Interferon versus steroids in patients with hepatitis C virus-associated cryoglobulinaemic glomerulonephritis

C. Mazzaro, G. Panarello, S. Carniello, A. Faelli, G. Mazzi, M. Crovatto, S. Baracetti, F. Nascimben, F. Zorat, G. Pozzato, L. Faccini, L. Campanacci

Research output: Contribution to journalArticlepeer-review

Abstract

Background/Aims. The association between mixed cryoglobulinaemia, cryoglobulinaemic glomerulonephritis, and chronic hepatitis C virus infection has recently been described. The renal disease had usually been treated with immunosuppressive therapy, but, given the presence of viral infection, this therapy is no longer recommended. In this study, we compare steroid vs interferon therapy in a group of patients affected by hepatitis C virus-positive cryoglobulinaemic glomerulonephritis in the stationary phase. Patients/Methods. The diagnosis of cryoglobulinaemic glomerulonephritis was made bearing in mind standard criteria. Patients were randomly assigned to 2 groups receiving oral prednisone 0.2 mg/kg/die for 6 months (6 patients, group A) or lymphoblastoid interferon 3 MU, three times a week for 6 months (7 patients, group B). Hepatitis C virus-RNA was determined by reverse transcription-polymerase chain reaction and hepatitis C virus genotype according to Okamoto. Hepatitis C virus-RNA quantitation was performed by competitive polymerase chain reaction. Results. The 2 groups were comparable in terms of age and severity of kidney failure. All genotypes of hepatitis C virus were found with a prevalence of Type 1b. In group A, 4 patients showed a partial response; in group B, 1 patient achieved complete remission, 4 a partial response, 2 patients in both groups showed no response. At the end of the treatment, all patients in both groups relapsed. Only 1 patient in group B became hepatitis C virus-RNA negative, and recovered from cryoglobulinaemic glomerulonephritis. Conclusions. Interferon seems to be an effective drug in the treatment of cryoglobulinaemic glomerulonephritis, but dosage and length of treatment still need to be addressed by large multicentre studies.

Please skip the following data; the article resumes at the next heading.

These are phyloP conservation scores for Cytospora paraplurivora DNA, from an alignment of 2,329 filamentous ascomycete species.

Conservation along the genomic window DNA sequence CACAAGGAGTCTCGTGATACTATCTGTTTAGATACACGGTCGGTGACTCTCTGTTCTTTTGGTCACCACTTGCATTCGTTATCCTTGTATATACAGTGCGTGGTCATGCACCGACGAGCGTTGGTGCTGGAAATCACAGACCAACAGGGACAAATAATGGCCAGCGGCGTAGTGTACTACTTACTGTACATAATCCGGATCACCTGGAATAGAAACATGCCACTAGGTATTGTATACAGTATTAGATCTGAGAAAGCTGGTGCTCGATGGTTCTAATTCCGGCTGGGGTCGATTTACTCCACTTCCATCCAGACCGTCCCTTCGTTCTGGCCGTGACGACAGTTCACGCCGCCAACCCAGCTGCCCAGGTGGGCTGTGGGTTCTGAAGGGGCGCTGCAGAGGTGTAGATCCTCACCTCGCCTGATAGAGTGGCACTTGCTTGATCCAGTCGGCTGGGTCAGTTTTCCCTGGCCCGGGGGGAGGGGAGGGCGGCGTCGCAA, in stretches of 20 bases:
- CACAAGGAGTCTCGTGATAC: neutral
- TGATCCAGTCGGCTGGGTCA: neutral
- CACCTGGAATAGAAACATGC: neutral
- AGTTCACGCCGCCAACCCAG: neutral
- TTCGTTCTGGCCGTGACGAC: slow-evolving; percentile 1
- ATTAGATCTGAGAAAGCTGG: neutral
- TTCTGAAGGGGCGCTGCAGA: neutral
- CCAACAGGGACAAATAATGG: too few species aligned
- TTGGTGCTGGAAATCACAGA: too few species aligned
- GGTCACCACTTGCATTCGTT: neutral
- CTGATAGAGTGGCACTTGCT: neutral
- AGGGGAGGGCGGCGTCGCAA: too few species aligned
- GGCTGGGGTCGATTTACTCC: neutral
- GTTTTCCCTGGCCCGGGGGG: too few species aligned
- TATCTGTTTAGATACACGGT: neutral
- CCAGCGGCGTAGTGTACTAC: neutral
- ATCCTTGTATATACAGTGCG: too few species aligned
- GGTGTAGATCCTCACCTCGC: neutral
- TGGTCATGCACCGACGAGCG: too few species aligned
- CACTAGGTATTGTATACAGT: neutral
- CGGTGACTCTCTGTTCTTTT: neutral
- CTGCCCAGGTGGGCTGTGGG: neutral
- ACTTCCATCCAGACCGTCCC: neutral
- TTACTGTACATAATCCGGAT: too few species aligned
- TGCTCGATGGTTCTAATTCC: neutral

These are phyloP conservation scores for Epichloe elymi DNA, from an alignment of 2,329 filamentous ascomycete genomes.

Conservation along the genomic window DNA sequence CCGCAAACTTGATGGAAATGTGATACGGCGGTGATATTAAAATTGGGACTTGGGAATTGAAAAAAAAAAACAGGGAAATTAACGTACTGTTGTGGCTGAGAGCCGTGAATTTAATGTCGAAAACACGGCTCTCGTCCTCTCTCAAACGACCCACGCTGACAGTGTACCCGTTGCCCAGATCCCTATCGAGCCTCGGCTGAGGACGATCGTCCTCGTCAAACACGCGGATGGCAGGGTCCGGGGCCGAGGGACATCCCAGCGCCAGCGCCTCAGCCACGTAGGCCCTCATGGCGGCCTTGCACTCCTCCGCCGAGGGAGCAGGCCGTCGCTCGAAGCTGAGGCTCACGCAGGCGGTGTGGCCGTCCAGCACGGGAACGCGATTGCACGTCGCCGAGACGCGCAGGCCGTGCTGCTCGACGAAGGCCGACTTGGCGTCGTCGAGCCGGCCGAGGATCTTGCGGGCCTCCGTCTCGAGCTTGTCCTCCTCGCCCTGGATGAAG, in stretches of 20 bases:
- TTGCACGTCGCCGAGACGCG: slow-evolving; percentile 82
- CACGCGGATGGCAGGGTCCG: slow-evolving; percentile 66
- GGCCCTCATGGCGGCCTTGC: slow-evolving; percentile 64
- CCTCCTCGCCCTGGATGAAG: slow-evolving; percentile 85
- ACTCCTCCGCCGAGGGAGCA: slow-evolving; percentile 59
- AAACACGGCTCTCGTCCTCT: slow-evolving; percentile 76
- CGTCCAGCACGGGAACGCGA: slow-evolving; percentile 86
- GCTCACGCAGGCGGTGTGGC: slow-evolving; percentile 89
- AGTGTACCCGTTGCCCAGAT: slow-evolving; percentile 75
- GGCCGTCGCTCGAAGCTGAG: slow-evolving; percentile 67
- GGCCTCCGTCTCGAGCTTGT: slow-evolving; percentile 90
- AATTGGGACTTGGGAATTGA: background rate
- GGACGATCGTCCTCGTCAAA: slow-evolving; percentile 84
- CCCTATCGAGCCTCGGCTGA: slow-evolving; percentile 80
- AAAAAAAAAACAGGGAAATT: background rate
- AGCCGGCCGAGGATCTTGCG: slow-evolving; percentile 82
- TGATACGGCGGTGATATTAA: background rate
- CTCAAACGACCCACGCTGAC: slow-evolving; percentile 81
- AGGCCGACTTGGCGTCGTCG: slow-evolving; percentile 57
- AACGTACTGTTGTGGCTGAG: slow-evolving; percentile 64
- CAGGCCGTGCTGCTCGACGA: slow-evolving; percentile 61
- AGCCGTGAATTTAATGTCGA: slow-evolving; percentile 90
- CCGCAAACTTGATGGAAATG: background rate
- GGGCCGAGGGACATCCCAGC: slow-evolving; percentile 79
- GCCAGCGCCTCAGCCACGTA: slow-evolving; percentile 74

Original languageEnglish
Pages (from-to)708-715
Number of pages8
JournalDigestive and Liver Disease
Volume32
Issue number8
Publication statusPublished - 2000

Keywords

  • Alpha-interferon
  • Chronic liver disease
  • Hepatitis C virus
  • Membrano-proliferative glomerulonephritis
  • Mixed cryoglobulinaemia
  • Non-Hodgkin's lymphoma

ASJC Scopus subject areas

  • Gastroenterology

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